Could somebody please explain full wave rectifiers using ohms law?

peteb

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How does a full wave rectifier cause electrons to go to ground? When ohms law informs us that electrons are attracted to high voltages?


I believe these are the pieces and their functions in a full wave rectifier.

the secondary of the PT has high voltage AC on it.

on the AA864 bassman it is 305 + 305 = 610 VAC.

each end of the secondary is connected to a diode bridge.

the diodes are oriented so that electrons can only travel into the secondary, never back out, reversing course across the diode bridge.

The AC on the secondary brings electrons in from one bridge in one direction, and then brings in electrons from the other bridge, in the other direction.

some how, the electrons in the high voltage secondary, appear to go to ground when they reach the center tap, but why?


610 VAC divided by root 2 gives an ideal 431 VDC available using ss diodes, avoiding rectifier tube voltage drop.

the plate is at 425 DC, and so therefore it is anticipated that electrons at 425 DC are going to be willing to travel towards and to the 431 VDC produced by the solid state rectifier.

that explains how the electron arrives at the SS state rectifier, using ohms law. But what happens after that?

the electron is sitting at 431 DC, the idea is that the AC on the secondary is going to encourage the electron to cross the diode bridge, travel through the secondary winding, and decide that ground is a good place to be.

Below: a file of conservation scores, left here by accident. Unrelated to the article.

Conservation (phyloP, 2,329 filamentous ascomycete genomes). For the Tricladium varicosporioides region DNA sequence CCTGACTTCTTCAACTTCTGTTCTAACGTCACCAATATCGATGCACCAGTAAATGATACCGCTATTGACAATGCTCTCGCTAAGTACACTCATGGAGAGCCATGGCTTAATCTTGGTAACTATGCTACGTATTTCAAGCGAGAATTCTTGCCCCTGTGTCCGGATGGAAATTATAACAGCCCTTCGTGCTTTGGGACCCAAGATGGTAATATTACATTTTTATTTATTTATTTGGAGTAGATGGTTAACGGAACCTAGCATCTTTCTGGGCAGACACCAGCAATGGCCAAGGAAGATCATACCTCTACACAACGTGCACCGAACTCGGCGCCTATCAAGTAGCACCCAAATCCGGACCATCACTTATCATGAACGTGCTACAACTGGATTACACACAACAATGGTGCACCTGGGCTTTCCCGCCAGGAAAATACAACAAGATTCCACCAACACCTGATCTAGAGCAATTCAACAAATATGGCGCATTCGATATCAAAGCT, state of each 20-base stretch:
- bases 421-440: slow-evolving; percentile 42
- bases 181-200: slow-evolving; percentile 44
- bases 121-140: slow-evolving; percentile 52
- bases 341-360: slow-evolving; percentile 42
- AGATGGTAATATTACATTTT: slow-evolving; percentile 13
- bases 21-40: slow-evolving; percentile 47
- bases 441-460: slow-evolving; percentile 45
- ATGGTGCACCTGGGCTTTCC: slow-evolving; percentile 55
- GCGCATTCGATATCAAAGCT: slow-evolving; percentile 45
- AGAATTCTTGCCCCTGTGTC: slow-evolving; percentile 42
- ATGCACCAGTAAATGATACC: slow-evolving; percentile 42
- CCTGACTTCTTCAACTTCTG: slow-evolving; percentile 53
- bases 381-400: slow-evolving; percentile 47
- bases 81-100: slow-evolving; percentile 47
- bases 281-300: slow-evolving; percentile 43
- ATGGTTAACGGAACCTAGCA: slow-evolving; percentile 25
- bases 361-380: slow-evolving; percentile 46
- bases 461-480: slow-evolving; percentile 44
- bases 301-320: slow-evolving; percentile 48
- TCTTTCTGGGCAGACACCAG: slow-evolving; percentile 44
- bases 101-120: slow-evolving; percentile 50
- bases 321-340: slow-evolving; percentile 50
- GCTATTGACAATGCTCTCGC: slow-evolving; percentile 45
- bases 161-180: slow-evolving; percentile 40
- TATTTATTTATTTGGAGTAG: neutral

could somebody please explain, using ohms law, why the electron at high voltage decides to go to ground?


the AC is making use of the diodes and it’s own electrical energy to pump electrons into the ground. That much is clear. it is like the ground is a sort of trap. The electron has no reason to want to go there, but once placed there, it is unable to escape. D683962A-2AB5-4D94-A0C9-169CD26ED75A.gif
 

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popcat

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The idea is that electrons flow from the more negative node to the more positive node, such as with a battery. Therefore, on the positive half of the cycle electrons flow from the more negative ground as steered by the diodes into the more positive xfmr winding. On the negative half cycle, they flow from the negative xfmr winding into ground (again, as steered by the diode configuration).

It is often easier when interpreting schematics to use conventional flow instead of actual electron flow, and think of current flowing from a positive node (power supply) into an IC or tube instead of from ground into the circuit (with a positive supply).

Because the diode bridge "steers" the electron flow, the result is a positive and negative pulsating DC voltage (at half xfmr voltage but 2x the frequency) at the +/- bridge nodes that are then filtered by a "smoothing" capacitor into +/- DC voltages. If the negative node of the bridge is tied to the xfmr (typically ground) not using a center tap, then the DC voltage will be only positive at full xfmr voltage (or vice-versa with the positive node grounded).

: Sorry, just noticed your question and the schematic are about a full-wave rectifier and not a bridge rectifier. Nevertheless, the concept is similar where the diodes only conduct on either positive half of the AC waveform from ground into the load, and then back to the xfmr.